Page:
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Re: Entity vs. Table

From: Laconic2 <laconic2_at_comcast.net>
Date: Tue, 15 Jun 2004 08:24:39 -0400
Message-ID: <n8mdnUrX9LSzd1PdRVn-gw@comcast.com>

"Alfredo Novoa" <alfredo_at_ncs.es> wrote in message news:e4330f45.0406150243.6ba141da_at_posting.google.com...
> "Alan" <not.me_at_uhuh.rcn.com> wrote in message
news:<b7qzc.27464$wi2.9450_at_nwrdny01.gnilink.net>...

> > Then you are perfect. Congratulations.
>
> No, but I don't see value in ERD.
>

Just because you don't see the value in ERD doesn't mean the value isn't there...

Going back a couple of posts, we see this exchange between you and Alan,

>> And wrong. If it was true, the ERD would
>>have been scrapped years ago.

>ERD was scrapped decades ago by many people, but many poor practices
>survive for a very long time.

Instead of scorning those people who did not scrap ERD, you would do well to learn from them.

I can't speak for Alan, but to me the principal value of ERD is communication with the SME's. That's two way communication, by the way. My ERD is my reaction to the business requirements. Their reaction to my ERD can be a much needed correction to the data analysis at the stage where it can still do some good. It isn't just "presentations" on my part. It's what I can learn as much as what I can teach. And an ERD communicates more effectively in this context than an RD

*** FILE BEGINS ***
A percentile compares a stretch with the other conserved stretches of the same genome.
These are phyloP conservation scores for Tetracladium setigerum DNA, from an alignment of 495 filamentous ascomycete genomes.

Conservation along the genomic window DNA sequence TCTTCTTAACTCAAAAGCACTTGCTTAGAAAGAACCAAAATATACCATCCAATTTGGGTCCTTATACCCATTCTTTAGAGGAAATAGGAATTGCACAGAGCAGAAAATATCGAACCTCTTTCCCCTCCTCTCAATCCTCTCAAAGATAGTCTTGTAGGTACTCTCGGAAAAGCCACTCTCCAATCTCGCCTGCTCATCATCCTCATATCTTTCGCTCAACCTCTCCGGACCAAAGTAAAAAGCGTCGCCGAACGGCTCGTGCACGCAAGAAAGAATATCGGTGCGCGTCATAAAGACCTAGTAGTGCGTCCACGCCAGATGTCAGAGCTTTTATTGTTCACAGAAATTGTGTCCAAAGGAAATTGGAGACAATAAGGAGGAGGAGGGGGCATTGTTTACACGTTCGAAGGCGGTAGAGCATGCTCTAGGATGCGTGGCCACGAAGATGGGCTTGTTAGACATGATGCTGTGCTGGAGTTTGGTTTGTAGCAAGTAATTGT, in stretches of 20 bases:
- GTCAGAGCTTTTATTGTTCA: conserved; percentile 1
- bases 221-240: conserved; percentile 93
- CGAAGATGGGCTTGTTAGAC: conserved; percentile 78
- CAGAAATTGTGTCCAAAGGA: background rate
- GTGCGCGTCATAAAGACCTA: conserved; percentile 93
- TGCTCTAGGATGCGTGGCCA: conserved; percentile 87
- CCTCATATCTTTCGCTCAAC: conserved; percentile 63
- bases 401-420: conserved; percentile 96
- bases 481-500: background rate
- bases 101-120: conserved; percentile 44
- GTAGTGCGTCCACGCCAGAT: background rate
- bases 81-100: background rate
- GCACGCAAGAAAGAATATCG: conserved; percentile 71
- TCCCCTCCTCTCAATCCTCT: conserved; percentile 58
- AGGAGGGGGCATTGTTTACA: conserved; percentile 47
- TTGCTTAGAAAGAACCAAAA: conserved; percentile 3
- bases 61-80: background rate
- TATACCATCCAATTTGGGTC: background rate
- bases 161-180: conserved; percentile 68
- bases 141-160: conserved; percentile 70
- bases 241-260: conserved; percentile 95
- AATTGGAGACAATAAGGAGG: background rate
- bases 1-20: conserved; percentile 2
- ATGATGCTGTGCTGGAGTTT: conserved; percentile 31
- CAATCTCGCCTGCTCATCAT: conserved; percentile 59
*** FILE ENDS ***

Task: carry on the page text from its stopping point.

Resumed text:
If I contrast my own experience in building successful and useful databases with the scenarios Dawn outlines about subject matter experts becoming learning enough IT to implement what they want in Pick, the salient point is NOT the difference in data models. It's the difference in how the gap between subject matter expertise and IT expertise gets bridged.

You need both subject matter expertise and IT expertise to build either a good database or a good application. In cases where the subject matter is easily learned, the IT expert can proceed directly to design without cross checking analysis. Maybe in these cases, an ERD is superfluous.

In cases where the IT expertise is easily learned, the SME can learn what's needed, and implement the right thing. Maybe these cases are where Pick, and products like it, do their best.

In cases where neither the subject matter nor the required technology are easily learned, and no one knows both of them a priori, it gets interesting. This is where we start to play volleyball. Received on Tue Jun 15 2004 - 07:24:39 CDT

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